ISSN: 0163-2116
    E-ISSN: 1573-2568
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  • 6
    Language: English
    In: Expert Review of Anticancer Therapy, 01 April 2011, Vol.11(4), pp.571-578
    Description: There has been much recent debate regarding the best surgical procedure to treat esophageal cancer, in particular with regard to the optimum extent of lymphadenectomy to improve survival while minimizing morbidity. No results obtained by prospective, randomized studies on the comparison of...
    Keywords: Esophageal Cancer ; Individualized Lymph Node Dissection Strategies ; Limited Resection and Limited Lymphadenectomy ; Lymph Node Metastasis ; Minimally Invasive Esophagectomy ; Neoadjuvant Therapy ; Three-Field/Two-Field Lymphadenectomy ; Medicine
    ISSN: 1473-7140
    E-ISSN: 1744-8328
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  • 7
    Language: English
    In: Expert Review of Gastroenterology & Hepatology, 01 June 2011, Vol.5(3), pp.371-384
    Description: Objectives: Endoscopic local procedures are increasingly applied in patients with superficial esophageal cancer as an alternative to radical oncologic resection. The objective of this article is to determine the risk of nodal metastases in submucosal (sm) esophageal cancer, comparing the two...
    Keywords: Risk of Lymph Node Metastasis ; Sm1 ; Sm2 ; Sm3 ; Submucosal Depth of Tumor Infiltration ; Submucosal Esophageal Cancer ; Surgically Resected Specimens ; Medicine
    ISSN: 1747-4124
    E-ISSN: 1747-4132
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  • 8
    Language: English
    In: Journal of Gastrointestinal Surgery, Feb, 2010, Vol.14(1), p.46(12)
    Description: Byline: Ines Gockel (1), Stephan Timm (1), George G. Sgourakis (1), Thomas J. Musholt (1), Andreas D. Rink (1), Hauke Lang (1) Keywords: Myotomy; Achalasia; LES; Laparoscopic myotomy; Heller myotomy Abstract: Introduction Heller myotomy leads to good--excellent long-term results in 90% of patients with achalasia and thereby has evolved to the "first-line" therapy. Failure of surgical treatment, however, remains an urgent problem which has been discussed controversially recently. Materials and Methods A systematic review of the literature was performed to analyze the long-term results of failures after Heller's operation with emphasis on treatment by remedial myotomy. Discussion Other reinterventions and their causes after failure of surgical treatment in patients with achalasia are discussed. Author Affiliation: (1) Department of General and Abdominal Surgery, Johannes Gutenberg-University of Mainz, Langenbeckstr. 1, 55131, Mainz, Germany Article History: Registration Date: 25/08/2009 Received Date: 29/04/2009 Accepted Date: 25/08/2009 Online Date: 24/10/2009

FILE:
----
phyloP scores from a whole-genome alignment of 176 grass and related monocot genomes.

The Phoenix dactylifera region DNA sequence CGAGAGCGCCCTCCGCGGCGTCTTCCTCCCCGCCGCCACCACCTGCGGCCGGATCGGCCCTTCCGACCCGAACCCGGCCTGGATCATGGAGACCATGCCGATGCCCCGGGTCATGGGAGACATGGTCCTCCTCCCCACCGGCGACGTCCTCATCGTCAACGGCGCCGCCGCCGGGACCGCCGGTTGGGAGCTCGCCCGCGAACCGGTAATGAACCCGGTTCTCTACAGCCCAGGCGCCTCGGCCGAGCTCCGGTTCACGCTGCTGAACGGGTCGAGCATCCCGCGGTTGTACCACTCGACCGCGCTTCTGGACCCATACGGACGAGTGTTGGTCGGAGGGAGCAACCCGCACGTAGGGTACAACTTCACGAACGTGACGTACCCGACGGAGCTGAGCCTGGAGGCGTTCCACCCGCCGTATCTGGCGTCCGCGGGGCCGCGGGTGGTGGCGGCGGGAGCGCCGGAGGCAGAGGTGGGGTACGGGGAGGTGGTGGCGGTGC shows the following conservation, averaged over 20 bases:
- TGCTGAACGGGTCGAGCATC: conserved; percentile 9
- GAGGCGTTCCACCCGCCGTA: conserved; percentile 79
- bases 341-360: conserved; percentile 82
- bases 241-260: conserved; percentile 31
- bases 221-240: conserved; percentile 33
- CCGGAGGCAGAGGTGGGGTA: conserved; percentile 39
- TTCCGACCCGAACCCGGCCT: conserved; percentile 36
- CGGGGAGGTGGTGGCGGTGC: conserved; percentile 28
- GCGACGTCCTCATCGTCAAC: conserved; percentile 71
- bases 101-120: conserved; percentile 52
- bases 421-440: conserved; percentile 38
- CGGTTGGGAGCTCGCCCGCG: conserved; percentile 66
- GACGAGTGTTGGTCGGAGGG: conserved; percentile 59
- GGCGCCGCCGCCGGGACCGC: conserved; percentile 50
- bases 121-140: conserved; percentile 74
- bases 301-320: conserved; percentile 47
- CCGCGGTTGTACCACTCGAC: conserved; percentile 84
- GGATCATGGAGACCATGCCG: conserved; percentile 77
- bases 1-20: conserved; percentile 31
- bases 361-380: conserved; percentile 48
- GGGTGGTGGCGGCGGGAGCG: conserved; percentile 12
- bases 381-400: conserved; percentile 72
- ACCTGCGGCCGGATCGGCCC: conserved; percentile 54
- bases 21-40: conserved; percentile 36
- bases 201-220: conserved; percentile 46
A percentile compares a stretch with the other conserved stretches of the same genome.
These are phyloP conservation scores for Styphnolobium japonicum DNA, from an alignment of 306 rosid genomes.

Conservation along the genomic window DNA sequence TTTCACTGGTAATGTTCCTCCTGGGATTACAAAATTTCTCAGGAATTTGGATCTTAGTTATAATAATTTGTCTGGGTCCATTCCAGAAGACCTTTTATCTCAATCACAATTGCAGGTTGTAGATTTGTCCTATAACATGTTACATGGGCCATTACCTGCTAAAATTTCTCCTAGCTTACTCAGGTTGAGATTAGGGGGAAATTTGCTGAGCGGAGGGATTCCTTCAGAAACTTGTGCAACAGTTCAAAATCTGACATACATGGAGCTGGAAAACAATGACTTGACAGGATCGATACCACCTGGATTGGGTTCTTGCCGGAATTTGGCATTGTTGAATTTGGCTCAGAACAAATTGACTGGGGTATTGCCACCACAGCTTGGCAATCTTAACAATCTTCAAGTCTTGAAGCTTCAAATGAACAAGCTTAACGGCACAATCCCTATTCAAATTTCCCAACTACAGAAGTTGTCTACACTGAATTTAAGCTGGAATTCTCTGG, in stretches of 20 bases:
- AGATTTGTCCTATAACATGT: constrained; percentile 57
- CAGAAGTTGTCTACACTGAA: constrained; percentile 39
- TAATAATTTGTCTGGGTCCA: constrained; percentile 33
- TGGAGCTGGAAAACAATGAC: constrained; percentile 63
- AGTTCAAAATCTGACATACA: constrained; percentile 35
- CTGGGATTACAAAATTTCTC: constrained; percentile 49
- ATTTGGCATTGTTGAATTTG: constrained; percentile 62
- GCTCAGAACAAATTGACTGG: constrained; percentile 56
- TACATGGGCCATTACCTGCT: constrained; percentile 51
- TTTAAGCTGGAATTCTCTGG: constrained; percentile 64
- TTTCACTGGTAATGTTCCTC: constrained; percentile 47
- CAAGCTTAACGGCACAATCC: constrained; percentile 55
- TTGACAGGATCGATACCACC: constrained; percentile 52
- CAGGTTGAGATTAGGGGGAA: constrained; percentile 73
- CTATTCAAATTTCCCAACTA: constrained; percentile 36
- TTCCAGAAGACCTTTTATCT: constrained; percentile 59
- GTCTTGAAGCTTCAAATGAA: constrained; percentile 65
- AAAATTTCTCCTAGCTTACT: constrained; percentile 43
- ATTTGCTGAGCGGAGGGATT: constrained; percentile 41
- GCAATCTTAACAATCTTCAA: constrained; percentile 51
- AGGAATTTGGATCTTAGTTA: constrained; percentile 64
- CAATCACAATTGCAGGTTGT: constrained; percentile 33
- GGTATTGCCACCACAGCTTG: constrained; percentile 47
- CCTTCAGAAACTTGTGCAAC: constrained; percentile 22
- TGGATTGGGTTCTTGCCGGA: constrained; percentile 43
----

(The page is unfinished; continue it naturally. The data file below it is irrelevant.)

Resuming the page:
Keywords: Surgery -- Analysis
    ISSN: 1091-255X
    E-ISSN: 18734626
    Source: Cengage Learning, Inc.
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  • 9
    Language: English
    In: The American surgeon, February 2012, Vol.78(2), pp.195-206
    Description: The objective of this study was to establish a prediction model of lymph node status in T1b esophageal carcinoma and define the best squamous and adenocarcinoma predictors. The literature lacks a satisfactory level of evidence of T1b esophageal cancer management. We performed an analysis pooling the effects of outcomes of 2098 patients enrolled into 37 retrospective studies using "neural networks" as data mining techniques. The percentages for lymph node, lymphatic (L+), and vascular (V+) invasion in Sm1 esophageal cancers were 24, 46, and 20 per cent, respectively. The same parameters apply to Sm2 with 34, 63, and 38 per cent as opposed to Sm3 with 51, 69, and 47 per cent. The respective number of patients with well, moderate, and poor histologic differentiation totaled 267, 752, and 582. The rank order of the predictors of lymph node positivity was, respectively: Grade III, (L+), (V+), Sm3 invasion, Sm2 invasion, and Sm1 invasion. Histologic-type squamous and adenocarcinoma (ADC/SCC) was not included in the model. The best predictors for SCC lymph node positivity were sm3 invasion and (V+). As concerns ADC, the most important predictor was (L+). Submucosal esophageal cancer should be managed with surgical resection. However, this is subject to the histologic type and presence of specific predictors that could well alter the perspective of multimodality management.
    Keywords: Disease Management ; Neural Networks (Computer) ; Adenocarcinoma -- Secondary ; Carcinoma, Squamous Cell -- Secondary ; Esophageal Neoplasms -- Pathology
    ISSN: 00031348
    E-ISSN: 1555-9823
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  • 10
    Language: English
    In: Gastroenterology, 2009, Vol.136(5), pp.A-912-A-912
    Keywords: Medicine
    ISSN: 0016-5085
    E-ISSN: 1528-0012
    Source: ScienceDirect Journals (Elsevier)